A teenage pigeon thief attempts to help a young boy escape poverty
Dir: Osman Nail Doğan. Turkey. 2018. 82mins
A deadbeat teenager is unexpectedly moved by the plight of a fatherless eight-year-old boy and goes on a pigeon-stealing crime spree in order to raise money for the child. A first feature from director Osman Nail Doğan, The Pigeon Thieves is handsomely photographed but sparsely plotted. Still, it gives a persuasive glimpse into the lives of a group of men and boys in the outskirts of Sorgun, Central Anatolia, whose passion for pigeons comes at the expense of pretty much everything else in life.
The film’s main asset, and the element which is most likely to connect with audiences, is the photography
It’s a passion which is destined to remain a mystery, as the film does little to convey the allure of the birds to the obsessives who collect them. Nor does it attempt to colour the characters with much in the way of depth or back-story. They are defined by their bird-fancying and little more. And it’s this featherlight plotting and character development which will be the main impediment to the film connecting with an arthouse audience outside of the festival circuit.
The film’s main asset, and the element which is most likely to connect with audiences, is the photography. The setting is a parched, unremarkable scrub of land on the periphery of the city. But the dust kicked up from the roads and fields gives the film a gauzy glowing quality, a softness which is in direct contrast to the sharp edges of hardscrabble lives. The film makes particularly effective use of the birds’ wings – there are numerous gorgeous shots of the sun filtered through a fan of feathers as pigeon fanciers hold them up for appraisal.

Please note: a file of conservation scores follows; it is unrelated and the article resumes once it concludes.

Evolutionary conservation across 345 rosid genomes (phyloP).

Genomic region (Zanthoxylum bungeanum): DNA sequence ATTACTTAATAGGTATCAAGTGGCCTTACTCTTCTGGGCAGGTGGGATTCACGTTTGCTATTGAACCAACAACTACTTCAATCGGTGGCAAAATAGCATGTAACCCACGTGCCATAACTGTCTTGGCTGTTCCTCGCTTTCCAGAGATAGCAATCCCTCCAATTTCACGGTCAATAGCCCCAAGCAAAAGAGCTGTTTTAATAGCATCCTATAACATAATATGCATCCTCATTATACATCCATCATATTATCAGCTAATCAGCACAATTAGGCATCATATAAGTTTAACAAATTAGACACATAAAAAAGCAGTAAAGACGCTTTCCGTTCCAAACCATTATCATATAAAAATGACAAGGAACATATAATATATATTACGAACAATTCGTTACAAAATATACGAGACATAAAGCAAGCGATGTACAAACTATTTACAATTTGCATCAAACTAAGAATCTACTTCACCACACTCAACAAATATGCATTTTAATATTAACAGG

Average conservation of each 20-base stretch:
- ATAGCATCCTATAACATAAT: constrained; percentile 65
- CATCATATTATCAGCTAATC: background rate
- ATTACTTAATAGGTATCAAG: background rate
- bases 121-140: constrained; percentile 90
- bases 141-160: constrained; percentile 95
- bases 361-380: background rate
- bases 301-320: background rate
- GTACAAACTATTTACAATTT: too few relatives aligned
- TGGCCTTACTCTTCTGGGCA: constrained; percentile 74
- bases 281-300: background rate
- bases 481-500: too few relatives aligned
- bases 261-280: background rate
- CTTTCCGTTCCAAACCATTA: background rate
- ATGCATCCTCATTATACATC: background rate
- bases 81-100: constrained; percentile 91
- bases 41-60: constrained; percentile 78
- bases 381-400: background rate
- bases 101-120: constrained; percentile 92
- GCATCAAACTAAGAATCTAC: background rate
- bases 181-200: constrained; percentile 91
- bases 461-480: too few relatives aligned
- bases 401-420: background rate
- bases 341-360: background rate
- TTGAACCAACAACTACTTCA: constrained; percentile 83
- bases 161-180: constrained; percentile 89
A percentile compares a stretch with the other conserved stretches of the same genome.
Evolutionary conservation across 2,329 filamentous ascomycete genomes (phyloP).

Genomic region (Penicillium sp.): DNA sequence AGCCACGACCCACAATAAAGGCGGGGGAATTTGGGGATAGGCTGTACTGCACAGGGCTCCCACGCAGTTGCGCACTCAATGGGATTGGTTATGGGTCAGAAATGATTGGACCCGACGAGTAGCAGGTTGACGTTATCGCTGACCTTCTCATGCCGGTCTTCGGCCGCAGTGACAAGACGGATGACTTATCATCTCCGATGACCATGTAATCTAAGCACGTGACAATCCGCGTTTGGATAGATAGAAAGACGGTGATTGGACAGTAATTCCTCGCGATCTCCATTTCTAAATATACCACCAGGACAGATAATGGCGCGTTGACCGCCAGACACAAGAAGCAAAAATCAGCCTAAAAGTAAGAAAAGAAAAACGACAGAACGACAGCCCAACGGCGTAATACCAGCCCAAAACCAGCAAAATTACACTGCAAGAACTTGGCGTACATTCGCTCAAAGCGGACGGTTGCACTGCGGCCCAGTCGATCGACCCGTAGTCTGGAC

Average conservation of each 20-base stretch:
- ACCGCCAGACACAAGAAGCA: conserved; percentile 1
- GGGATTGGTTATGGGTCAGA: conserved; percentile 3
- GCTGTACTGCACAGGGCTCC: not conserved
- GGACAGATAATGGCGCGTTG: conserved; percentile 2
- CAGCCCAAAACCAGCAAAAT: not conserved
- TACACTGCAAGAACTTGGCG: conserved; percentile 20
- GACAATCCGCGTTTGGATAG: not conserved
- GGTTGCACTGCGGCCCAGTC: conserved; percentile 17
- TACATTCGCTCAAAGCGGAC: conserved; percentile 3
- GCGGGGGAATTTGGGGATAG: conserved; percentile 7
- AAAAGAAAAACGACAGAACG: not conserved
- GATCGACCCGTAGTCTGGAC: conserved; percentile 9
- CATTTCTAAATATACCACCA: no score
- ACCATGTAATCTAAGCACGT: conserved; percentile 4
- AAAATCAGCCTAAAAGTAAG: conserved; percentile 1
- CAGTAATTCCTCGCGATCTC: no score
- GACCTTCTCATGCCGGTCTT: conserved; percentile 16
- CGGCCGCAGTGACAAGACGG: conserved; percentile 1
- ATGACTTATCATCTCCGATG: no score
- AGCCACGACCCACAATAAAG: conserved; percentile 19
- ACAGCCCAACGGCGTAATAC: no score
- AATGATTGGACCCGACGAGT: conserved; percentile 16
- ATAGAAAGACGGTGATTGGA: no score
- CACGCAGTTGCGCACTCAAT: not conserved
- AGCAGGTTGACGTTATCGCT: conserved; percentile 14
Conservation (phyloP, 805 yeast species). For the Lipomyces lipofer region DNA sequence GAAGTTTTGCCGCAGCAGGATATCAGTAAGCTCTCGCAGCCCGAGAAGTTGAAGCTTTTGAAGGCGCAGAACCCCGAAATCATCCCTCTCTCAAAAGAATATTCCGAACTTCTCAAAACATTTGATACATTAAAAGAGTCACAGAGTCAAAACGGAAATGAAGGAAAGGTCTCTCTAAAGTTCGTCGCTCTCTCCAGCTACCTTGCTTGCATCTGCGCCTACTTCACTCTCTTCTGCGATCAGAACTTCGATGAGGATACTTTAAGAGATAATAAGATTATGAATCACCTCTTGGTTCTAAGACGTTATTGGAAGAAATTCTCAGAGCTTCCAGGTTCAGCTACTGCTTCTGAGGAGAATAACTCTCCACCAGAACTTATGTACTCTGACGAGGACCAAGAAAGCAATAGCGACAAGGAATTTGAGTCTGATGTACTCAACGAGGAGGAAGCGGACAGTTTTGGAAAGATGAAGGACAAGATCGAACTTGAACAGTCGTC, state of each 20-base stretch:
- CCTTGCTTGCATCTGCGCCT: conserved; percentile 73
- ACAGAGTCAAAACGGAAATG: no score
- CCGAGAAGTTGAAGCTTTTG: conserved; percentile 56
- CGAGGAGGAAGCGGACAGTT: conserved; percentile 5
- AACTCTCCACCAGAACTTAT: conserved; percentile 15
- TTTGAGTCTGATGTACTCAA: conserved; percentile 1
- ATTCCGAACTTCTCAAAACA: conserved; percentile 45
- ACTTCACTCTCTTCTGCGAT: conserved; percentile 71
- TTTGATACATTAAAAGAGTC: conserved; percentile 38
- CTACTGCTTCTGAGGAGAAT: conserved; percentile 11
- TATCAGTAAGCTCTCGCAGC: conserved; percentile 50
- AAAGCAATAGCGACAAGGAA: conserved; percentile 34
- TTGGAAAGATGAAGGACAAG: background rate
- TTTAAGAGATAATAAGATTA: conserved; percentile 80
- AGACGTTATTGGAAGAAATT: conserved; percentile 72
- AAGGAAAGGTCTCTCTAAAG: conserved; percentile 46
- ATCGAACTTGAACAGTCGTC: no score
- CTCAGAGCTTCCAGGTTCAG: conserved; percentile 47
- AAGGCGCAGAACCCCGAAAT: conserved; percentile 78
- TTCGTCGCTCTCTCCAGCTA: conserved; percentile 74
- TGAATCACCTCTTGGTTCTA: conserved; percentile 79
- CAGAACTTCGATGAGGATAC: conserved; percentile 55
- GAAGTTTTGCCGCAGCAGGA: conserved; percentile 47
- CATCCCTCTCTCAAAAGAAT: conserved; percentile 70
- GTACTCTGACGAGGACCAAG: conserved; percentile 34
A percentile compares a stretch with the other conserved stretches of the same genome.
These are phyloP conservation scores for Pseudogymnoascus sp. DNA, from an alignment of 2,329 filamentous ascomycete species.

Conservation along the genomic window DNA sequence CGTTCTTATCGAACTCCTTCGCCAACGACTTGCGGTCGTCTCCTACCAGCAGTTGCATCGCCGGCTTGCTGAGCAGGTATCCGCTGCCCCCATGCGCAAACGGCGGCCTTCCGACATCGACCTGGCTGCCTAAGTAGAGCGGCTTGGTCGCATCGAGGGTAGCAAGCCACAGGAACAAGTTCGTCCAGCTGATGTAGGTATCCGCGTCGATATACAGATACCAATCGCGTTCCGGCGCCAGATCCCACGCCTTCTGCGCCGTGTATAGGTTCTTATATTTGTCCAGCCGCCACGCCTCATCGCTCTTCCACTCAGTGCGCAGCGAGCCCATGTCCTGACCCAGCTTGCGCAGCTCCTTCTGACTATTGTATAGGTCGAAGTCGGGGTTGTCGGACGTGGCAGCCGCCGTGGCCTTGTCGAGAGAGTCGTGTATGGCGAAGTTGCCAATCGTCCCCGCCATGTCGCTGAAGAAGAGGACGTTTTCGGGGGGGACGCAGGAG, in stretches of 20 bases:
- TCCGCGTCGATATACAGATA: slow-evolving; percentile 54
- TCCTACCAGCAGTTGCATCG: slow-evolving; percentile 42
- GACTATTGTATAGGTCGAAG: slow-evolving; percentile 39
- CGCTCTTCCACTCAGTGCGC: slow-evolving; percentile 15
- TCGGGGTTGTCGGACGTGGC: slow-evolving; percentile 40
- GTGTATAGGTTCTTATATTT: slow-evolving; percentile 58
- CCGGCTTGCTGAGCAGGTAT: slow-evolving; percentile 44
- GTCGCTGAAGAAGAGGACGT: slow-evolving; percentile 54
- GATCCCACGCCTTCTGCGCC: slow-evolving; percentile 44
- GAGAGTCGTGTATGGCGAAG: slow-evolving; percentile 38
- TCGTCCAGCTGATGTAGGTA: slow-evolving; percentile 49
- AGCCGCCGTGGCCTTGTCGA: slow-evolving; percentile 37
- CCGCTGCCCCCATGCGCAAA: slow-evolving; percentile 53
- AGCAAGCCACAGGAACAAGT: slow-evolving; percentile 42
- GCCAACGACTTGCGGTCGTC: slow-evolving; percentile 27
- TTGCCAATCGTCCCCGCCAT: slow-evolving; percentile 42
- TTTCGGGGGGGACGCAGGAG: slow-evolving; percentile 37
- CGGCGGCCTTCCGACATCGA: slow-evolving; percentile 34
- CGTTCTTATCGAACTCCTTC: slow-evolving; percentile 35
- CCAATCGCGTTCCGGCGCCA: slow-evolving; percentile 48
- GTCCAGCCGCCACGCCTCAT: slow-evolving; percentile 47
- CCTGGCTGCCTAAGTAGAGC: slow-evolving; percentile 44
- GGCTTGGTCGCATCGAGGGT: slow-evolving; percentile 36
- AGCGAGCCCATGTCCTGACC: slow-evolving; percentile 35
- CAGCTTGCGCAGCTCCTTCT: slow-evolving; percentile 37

Sixteen-year-old Mahmut (Seyit Nizam Yilmaz) reveals a gentleness when he handles a bird which is noticeably absent elsewhere in his life. With his closed face and short fuse, he draws wary looks from the ragtag band of teenage fellow bird fanatics that pass for friends. Together with his gang, Mahmut carries out nighttime raids on other pigeon fanciers’ coops. The stolen birds are either incorporated into his own flock, or sold on at fiercely competitive pigeon auctions.
But something penetrates Mahmut’s razor wire emotional defences when he overhears the mother of Ismail talking about her financial ruin since she was deserted by her husband. Ismail’s plight strikes a chord – a brief scene showing Mahmut scrutinising a dog-eared photo of a man suggests that he, too, was abandoned by his father. And Mahmut shares with Ismail the most precious thing in his life – his love of pigeons. Somewhat less helpfully, he also shares with Ismael his amoral approach to acquiring the birds, dragging the eight-year-old out at night to help with pigeon thieving activities.
It’s not much of a redemptive arc but, by the end of the film, Mahmut’s compulsive pigeon-nicking is at least for the benefit of someone else. He sells the birds to buy bricks so that Ismail and his mother can build the house that was abandoned when his father upped sticks. And he cares enough about the child’s future that he is willing to give up his own. When he steals from shotgun-wielding bird nut Dotti, Mahmut knows that he can’t stay in the city and expect to live peacefully. The final shot, of Mahmut looking suddenly very young and vulnerable as he clutches a cardboard box of birds on a bus, is one of the film’s most powerful moments.
Production company: Fanus-u Hayal Film
Producers: Sinan Sertel, Turgay Şahin
Screenplay: Osman Nail Doğan, Samet Doğan
Editing: Naim Kanat
Cinematography: Mehmet Başbaran
Production design: Çağri Aydin
Music: Ali Saran
Cast: Seyit Nizam Yılmaz, Mert Buğra Tataroğlu, Kutay Sandikçi, Gökhan Yikilkan, Burçin Sezen